Last week me and this guy got on a jet plane.

And flew to Chicago.

By ourselves.

(And like 150 other passengers, but I think you knew what I meant.)

We were almost late for the flight because two of the three long term parking lots at the Charlotte airport were closed.

But we raced into the terminal, shucked off our shoes, unloaded our overstuffed carry-ons and cleared through that x-ray business.

Except when we didn’t.

Kevin was watching the x-ray view of the bags pop up on the computer screen and he nudged me, “Hey – look at that bag.  Somebody brought in a knife.”

“What?  Who would do that?”

The airport official examining the bags motioned to Kevin.

“Is this your back pack?”

Kevin just made this sort of “seriously?” face and calmly said, “There’s a knife in my bag – right?  I thought those shoes looked like mine.  I thought that bag was packed just like mine.”

And yes.

There was a knife in his bag.

It was a surprisingly calm situation.  They offered to ship the knife back to our home at our expense or to confiscate the knife.

We let them have the knife.

(Turns out – it was sort of my fault.  I had borrowed the bag weeks earlier for a hiking trip and had packed the knife in there for slicing apples.  And then I forgot about it.  Oops.)


The adventure continued.

A complete stranger stopped me in the terminal to ask me what brand of boots I was wearing.


Thank you very much.

After we landed in Chi-Town, rode the smelly, loud rail system and found our hotel, we dashed off for some world-famous deep dish pizza.

My friend Julie told us to eat at Gino’s.

We found it on our map and followed the directions precisely, like two city professionals.

And when we arrived where we thought we should be, we noticed the sign read “Giordano’s”.

We knew that name was not the same name as Gino’s.

But the pretzels from the plane were long gone and this place looked pretty great and besides, maybe we’d gotten the name wrong.

In fact, I might have even said something to that effect out loud.

As if I know anything about Chicago at all.


We ate this incredible deep dish pizza, wandered back to the street and looked in the opposite direction.


Across the street.


(It’s all good guys – we just ate there the next night.  No worries.)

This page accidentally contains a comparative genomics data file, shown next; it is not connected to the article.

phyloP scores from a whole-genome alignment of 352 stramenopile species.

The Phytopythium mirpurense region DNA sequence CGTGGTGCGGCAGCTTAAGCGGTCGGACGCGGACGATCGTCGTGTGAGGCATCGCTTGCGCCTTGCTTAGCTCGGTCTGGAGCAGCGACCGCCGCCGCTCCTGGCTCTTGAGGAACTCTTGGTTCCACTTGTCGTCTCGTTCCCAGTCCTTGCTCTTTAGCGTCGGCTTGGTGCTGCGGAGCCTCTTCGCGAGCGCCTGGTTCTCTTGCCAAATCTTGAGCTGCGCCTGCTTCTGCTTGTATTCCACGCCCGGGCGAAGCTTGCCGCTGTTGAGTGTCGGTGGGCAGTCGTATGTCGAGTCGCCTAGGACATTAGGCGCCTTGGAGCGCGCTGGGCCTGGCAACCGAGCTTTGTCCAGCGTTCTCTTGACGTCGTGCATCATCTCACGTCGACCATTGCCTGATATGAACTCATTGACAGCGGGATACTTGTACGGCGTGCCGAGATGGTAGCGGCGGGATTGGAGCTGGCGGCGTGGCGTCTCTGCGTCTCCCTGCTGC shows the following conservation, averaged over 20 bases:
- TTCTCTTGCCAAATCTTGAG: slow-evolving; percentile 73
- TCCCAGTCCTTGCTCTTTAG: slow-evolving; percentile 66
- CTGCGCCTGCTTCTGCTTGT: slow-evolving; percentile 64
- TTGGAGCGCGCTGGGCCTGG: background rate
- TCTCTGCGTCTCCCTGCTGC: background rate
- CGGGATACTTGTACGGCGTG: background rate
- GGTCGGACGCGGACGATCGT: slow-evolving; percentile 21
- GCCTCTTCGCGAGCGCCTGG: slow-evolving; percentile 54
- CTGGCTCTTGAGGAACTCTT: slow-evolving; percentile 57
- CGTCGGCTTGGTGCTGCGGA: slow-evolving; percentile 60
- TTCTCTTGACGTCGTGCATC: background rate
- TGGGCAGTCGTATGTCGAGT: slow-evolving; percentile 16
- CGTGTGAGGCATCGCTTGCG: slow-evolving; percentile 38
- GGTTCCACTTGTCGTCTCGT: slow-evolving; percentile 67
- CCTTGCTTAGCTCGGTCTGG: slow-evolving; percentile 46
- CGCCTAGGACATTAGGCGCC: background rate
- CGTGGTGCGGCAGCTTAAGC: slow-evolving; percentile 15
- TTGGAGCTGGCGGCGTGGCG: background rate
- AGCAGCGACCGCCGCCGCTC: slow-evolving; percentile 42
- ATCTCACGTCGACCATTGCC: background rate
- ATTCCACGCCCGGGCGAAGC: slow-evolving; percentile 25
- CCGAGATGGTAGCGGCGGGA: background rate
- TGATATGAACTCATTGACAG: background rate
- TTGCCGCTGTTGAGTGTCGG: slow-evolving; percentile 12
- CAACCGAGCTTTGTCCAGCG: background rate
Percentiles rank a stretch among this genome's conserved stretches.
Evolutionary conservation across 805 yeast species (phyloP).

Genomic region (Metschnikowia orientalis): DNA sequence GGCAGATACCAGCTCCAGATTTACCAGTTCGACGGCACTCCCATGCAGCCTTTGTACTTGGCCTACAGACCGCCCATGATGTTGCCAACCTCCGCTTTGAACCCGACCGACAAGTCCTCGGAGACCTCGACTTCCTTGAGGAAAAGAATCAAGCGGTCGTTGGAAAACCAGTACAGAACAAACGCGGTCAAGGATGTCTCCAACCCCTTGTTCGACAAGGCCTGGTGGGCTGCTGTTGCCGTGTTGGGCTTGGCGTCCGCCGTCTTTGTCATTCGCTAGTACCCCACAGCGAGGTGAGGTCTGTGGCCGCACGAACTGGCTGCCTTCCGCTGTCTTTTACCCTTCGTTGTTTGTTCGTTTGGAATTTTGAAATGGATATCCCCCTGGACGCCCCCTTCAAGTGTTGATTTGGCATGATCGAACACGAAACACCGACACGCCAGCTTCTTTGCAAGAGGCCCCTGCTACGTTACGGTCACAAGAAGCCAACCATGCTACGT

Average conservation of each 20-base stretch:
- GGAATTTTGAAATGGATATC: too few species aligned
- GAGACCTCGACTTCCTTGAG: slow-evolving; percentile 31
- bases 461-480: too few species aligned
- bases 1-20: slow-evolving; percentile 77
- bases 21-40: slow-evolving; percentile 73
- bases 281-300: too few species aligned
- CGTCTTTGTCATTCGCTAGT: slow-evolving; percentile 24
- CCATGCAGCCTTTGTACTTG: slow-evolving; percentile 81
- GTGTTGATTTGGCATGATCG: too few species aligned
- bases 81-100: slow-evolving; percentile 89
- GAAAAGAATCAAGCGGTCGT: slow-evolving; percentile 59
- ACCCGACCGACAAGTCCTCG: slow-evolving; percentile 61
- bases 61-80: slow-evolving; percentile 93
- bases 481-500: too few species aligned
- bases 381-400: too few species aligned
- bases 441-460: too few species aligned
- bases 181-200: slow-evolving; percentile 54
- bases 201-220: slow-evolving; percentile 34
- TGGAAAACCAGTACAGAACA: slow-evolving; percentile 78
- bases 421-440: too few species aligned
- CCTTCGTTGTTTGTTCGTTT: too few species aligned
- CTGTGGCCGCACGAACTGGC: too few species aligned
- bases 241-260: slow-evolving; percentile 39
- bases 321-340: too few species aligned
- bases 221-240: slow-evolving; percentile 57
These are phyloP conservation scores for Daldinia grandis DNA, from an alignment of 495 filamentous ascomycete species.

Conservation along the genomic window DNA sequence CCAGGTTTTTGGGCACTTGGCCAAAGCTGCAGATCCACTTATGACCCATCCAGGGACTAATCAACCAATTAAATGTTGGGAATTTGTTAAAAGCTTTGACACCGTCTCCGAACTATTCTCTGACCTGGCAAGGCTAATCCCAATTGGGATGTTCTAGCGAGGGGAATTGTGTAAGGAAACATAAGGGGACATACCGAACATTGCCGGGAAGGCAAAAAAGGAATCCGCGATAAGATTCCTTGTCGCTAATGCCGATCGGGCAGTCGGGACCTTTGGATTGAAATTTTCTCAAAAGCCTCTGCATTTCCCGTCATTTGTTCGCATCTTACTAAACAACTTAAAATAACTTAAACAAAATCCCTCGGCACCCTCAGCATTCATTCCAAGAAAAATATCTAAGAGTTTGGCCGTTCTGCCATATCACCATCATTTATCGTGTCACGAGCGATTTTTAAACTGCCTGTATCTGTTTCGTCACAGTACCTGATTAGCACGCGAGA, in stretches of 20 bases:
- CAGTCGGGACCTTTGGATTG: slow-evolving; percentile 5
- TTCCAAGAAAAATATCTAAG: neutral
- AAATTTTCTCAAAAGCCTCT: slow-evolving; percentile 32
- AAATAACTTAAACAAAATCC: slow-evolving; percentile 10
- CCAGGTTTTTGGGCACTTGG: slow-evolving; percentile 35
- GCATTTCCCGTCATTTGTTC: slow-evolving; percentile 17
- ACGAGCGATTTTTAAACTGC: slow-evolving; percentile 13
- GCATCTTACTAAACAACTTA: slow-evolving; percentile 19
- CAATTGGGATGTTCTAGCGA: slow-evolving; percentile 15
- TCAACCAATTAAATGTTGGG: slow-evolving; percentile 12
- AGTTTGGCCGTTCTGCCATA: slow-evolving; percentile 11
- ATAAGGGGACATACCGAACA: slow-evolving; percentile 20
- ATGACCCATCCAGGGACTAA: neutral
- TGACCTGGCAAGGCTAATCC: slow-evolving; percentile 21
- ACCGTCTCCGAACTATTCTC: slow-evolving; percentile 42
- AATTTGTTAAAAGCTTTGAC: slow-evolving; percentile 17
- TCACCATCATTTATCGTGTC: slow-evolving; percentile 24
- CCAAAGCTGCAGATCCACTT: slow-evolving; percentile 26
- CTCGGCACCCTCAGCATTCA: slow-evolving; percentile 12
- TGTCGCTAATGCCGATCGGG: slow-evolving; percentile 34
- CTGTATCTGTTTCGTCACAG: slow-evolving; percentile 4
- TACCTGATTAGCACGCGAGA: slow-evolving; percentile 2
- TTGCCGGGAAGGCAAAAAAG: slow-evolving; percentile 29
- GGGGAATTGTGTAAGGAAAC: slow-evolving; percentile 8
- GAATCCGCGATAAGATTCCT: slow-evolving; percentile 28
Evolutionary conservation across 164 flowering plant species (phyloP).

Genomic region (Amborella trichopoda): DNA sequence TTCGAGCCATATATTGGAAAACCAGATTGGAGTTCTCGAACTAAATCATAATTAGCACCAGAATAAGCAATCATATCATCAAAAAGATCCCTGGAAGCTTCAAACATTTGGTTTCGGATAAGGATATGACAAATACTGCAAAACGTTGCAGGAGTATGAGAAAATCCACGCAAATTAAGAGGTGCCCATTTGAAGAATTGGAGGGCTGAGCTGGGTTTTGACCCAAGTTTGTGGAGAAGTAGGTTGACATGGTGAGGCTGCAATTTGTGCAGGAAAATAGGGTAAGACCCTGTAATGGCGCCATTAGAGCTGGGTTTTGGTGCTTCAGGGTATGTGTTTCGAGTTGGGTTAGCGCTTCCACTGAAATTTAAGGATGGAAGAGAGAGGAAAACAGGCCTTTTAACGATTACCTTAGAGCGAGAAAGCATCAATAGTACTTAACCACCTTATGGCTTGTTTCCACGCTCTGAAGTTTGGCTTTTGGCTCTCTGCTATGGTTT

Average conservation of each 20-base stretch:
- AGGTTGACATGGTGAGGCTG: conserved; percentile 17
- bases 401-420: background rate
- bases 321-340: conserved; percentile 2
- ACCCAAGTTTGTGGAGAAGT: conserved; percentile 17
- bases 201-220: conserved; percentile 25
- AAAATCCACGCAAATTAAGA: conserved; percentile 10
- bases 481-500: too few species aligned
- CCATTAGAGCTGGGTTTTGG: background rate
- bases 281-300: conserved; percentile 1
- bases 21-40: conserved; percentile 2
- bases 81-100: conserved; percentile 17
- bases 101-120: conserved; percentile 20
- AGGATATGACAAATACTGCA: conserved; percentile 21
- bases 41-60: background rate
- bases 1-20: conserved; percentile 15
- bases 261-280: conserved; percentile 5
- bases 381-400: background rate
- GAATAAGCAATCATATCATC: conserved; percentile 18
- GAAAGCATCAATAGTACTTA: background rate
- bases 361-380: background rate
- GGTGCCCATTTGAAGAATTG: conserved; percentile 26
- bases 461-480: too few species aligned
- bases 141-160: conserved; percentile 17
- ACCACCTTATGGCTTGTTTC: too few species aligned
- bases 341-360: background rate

Chicago was great.   (Just the two of us.  Stay out as long as we wanted.  Walk in any direction we desired.  Eat out every meal. Go inside any store without considering if the stroller would fit or not.)

I could go on and on.

(And I really want to.)

But let me give you the fast forward version.

(Bear with me.)


Whisked away by kind and generous Uncle Joe, an official Chicago native, who showed us all the highlights in one short day.

My first-ever taxi ride.

Followed up later that day by my first-ever river taxi ride.

And then the bean at Millennium Park.

So cool.

And Navy Pier.  The Ferris wheel.  (Another first-ever experience.  What have I been doing all my life?  Not riding taxis or ferris wheels, apparently.)  Lunch at the world-famous Billy Goat’s Tavern.  A trip to the commuter train station where Uncle Joe works as a conductor.  Views of the city skyline from the boat.


Sears Tower.  (Which is now actually Willis Tower, but who cares about that name?)

Thursday & Friday:

The reason we headed to Chicago.

Story.  The conference.

Of which I will certainly speak more later.  But where we were able to meet or to hear speak or to hang out with some of the following people . . . this guy on a mission, this great blogger, this ridiculously amazing team of designer/photographer, the funny guy, this inspired speaker.

Plus – a late night walk to Chicago’s Art Institute where we got to see gobs of cool paintings like this one.


I didn’t exactly fast forward as I intended.

Well, actually.

I did.

There’s loads more.

But one last funny thing was this –

Walking down the street a man asking people for change and whatnot yelled across to me, “Hey, lady – do you got any fried chicken in your pocket?”

I confessed to him that, indeed, I did not.

His response – “But I love you!”